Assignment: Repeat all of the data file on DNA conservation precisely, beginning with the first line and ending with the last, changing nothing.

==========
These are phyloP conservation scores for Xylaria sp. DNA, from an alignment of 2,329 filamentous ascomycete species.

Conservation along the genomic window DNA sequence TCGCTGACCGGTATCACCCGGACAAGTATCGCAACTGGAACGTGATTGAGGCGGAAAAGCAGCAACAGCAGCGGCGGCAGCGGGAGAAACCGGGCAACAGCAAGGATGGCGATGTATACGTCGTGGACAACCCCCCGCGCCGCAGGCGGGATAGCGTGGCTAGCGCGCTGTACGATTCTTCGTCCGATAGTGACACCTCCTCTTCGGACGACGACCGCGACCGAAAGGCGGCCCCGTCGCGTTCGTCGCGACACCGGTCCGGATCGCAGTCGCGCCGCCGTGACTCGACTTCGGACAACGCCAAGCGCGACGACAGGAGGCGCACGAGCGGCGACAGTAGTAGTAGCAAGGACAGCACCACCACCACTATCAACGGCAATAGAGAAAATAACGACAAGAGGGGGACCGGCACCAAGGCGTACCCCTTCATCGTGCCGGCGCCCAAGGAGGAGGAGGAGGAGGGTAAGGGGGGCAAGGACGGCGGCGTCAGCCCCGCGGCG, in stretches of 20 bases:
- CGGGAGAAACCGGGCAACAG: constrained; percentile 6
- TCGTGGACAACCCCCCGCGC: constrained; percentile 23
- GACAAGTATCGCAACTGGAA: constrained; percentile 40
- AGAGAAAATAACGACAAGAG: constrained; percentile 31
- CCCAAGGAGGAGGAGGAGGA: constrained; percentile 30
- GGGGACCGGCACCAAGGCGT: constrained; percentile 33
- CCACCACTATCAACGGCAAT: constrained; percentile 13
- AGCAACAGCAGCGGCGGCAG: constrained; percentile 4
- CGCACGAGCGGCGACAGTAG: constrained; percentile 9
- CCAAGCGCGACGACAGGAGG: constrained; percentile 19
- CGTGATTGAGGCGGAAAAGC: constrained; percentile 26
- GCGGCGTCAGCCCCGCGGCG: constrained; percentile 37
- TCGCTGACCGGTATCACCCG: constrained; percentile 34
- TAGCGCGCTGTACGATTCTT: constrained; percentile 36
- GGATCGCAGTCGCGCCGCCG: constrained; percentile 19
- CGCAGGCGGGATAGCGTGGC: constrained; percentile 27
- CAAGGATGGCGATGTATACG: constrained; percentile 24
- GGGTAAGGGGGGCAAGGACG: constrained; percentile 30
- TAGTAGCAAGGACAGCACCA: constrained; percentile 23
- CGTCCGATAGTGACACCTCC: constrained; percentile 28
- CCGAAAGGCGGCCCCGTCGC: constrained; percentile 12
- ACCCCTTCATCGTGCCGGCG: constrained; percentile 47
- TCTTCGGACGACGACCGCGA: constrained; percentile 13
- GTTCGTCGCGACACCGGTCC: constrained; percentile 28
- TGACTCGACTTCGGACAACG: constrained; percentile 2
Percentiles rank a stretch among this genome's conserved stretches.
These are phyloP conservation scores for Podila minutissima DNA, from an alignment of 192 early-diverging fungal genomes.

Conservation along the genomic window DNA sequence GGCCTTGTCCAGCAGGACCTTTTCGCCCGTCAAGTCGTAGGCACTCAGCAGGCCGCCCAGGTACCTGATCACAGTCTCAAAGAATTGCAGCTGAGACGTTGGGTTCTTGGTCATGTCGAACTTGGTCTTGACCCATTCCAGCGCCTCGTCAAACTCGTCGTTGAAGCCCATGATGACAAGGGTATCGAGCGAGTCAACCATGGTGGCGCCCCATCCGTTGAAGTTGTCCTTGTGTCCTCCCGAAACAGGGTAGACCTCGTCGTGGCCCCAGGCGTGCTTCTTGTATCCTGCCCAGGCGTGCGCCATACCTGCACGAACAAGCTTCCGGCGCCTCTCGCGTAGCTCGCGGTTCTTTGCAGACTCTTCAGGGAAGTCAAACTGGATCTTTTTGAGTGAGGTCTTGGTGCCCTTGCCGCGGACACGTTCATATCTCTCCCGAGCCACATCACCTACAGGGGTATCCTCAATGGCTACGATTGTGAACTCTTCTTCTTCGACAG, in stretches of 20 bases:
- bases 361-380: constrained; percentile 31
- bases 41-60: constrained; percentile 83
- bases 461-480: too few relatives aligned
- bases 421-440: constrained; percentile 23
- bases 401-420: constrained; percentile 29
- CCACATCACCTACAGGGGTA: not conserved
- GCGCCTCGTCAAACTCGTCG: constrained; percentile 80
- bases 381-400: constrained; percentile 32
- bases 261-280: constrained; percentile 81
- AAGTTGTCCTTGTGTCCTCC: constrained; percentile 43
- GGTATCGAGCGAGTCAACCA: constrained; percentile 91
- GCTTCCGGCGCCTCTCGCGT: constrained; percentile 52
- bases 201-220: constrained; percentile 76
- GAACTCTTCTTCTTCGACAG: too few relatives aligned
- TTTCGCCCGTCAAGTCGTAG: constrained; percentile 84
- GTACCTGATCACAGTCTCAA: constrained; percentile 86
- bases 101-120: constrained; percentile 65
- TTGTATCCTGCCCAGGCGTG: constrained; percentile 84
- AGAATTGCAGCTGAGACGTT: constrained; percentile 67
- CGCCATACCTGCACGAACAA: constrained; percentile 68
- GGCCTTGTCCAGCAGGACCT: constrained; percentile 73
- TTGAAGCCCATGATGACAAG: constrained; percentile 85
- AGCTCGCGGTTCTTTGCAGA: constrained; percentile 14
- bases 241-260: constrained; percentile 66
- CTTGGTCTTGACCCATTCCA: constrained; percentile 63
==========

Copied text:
These are phyloP conservation scores for Xylaria sp. DNA, from an alignment of 2,329 filamentous ascomycete species.

Conservation along the genomic window DNA sequence TCGCTGACCGGTATCACCCGGACAAGTATCGCAACTGGAACGTGATTGAGGCGGAAAAGCAGCAACAGCAGCGGCGGCAGCGGGAGAAACCGGGCAACAGCAAGGATGGCGATGTATACGTCGTGGACAACCCCCCGCGCCGCAGGCGGGATAGCGTGGCTAGCGCGCTGTACGATTCTTCGTCCGATAGTGACACCTCCTCTTCGGACGACGACCGCGACCGAAAGGCGGCCCCGTCGCGTTCGTCGCGACACCGGTCCGGATCGCAGTCGCGCCGCCGTGACTCGACTTCGGACAACGCCAAGCGCGACGACAGGAGGCGCACGAGCGGCGACAGTAGTAGTAGCAAGGACAGCACCACCACCACTATCAACGGCAATAGAGAAAATAACGACAAGAGGGGGACCGGCACCAAGGCGTACCCCTTCATCGTGCCGGCGCCCAAGGAGGAGGAGGAGGAGGGTAAGGGGGGCAAGGACGGCGGCGTCAGCCCCGCGGCG, in stretches of 20 bases:
- CGGGAGAAACCGGGCAACAG: constrained; percentile 6
- TCGTGGACAACCCCCCGCGC: constrained; percentile 23
- GACAAGTATCGCAACTGGAA: constrained; percentile 40
- AGAGAAAATAACGACAAGAG: constrained; percentile 31
- CCCAAGGAGGAGGAGGAGGA: constrained; percentile 30
- GGGGACCGGCACCAAGGCGT: constrained; percentile 33
- CCACCACTATCAACGGCAAT: constrained; percentile 13
- AGCAACAGCAGCGGCGGCAG: constrained; percentile 4
- CGCACGAGCGGCGACAGTAG: constrained; percentile 9
- CCAAGCGCGACGACAGGAGG: constrained; percentile 19
- CGTGATTGAGGCGGAAAAGC: constrained; percentile 26
- GCGGCGTCAGCCCCGCGGCG: constrained; percentile 37
- TCGCTGACCGGTATCACCCG: constrained; percentile 34
- TAGCGCGCTGTACGATTCTT: constrained; percentile 36
- GGATCGCAGTCGCGCCGCCG: constrained; percentile 19
- CGCAGGCGGGATAGCGTGGC: constrained; percentile 27
- CAAGGATGGCGATGTATACG: constrained; percentile 24
- GGGTAAGGGGGGCAAGGACG: constrained; percentile 30
- TAGTAGCAAGGACAGCACCA: constrained; percentile 23
- CGTCCGATAGTGACACCTCC: constrained; percentile 28
- CCGAAAGGCGGCCCCGTCGC: constrained; percentile 12
- ACCCCTTCATCGTGCCGGCG: constrained; percentile 47
- TCTTCGGACGACGACCGCGA: constrained; percentile 13
- GTTCGTCGCGACACCGGTCC: constrained; percentile 28
- TGACTCGACTTCGGACAACG: constrained; percentile 2
Percentiles rank a stretch among this genome's conserved stretches.
These are phyloP conservation scores for Podila minutissima DNA, from an alignment of 192 early-diverging fungal genomes.

Conservation along the genomic window DNA sequence GGCCTTGTCCAGCAGGACCTTTTCGCCCGTCAAGTCGTAGGCACTCAGCAGGCCGCCCAGGTACCTGATCACAGTCTCAAAGAATTGCAGCTGAGACGTTGGGTTCTTGGTCATGTCGAACTTGGTCTTGACCCATTCCAGCGCCTCGTCAAACTCGTCGTTGAAGCCCATGATGACAAGGGTATCGAGCGAGTCAACCATGGTGGCGCCCCATCCGTTGAAGTTGTCCTTGTGTCCTCCCGAAACAGGGTAGACCTCGTCGTGGCCCCAGGCGTGCTTCTTGTATCCTGCCCAGGCGTGCGCCATACCTGCACGAACAAGCTTCCGGCGCCTCTCGCGTAGCTCGCGGTTCTTTGCAGACTCTTCAGGGAAGTCAAACTGGATCTTTTTGAGTGAGGTCTTGGTGCCCTTGCCGCGGACACGTTCATATCTCTCCCGAGCCACATCACCTACAGGGGTATCCTCAATGGCTACGATTGTGAACTCTTCTTCTTCGACAG, in stretches of 20 bases:
- bases 361-380: constrained; percentile 31
- bases 41-60: constrained; percentile 83
- bases 461-480: too few relatives aligned
- bases 421-440: constrained; percentile 23
- bases 401-420: constrained; percentile 29
- CCACATCACCTACAGGGGTA: not conserved
- GCGCCTCGTCAAACTCGTCG: constrained; percentile 80
- bases 381-400: constrained; percentile 32
- bases 261-280: constrained; percentile 81
- AAGTTGTCCTTGTGTCCTCC: constrained; percentile 43
- GGTATCGAGCGAGTCAACCA: constrained; percentile 91
- GCTTCCGGCGCCTCTCGCGT: constrained; percentile 52
- bases 201-220: constrained; percentile 76
- GAACTCTTCTTCTTCGACAG: too few relatives aligned
- TTTCGCCCGTCAAGTCGTAG: constrained; percentile 84
- GTACCTGATCACAGTCTCAA: constrained; percentile 86
- bases 101-120: constrained; percentile 65
- TTGTATCCTGCCCAGGCGTG: constrained; percentile 84
- AGAATTGCAGCTGAGACGTT: constrained; percentile 67
- CGCCATACCTGCACGAACAA: constrained; percentile 68
- GGCCTTGTCCAGCAGGACCT: constrained; percentile 73
- TTGAAGCCCATGATGACAAG: constrained; percentile 85
- AGCTCGCGGTTCTTTGCAGA: constrained; percentile 14
- bases 241-260: constrained; percentile 66
- CTTGGTCTTGACCCATTCCA: constrained; percentile 63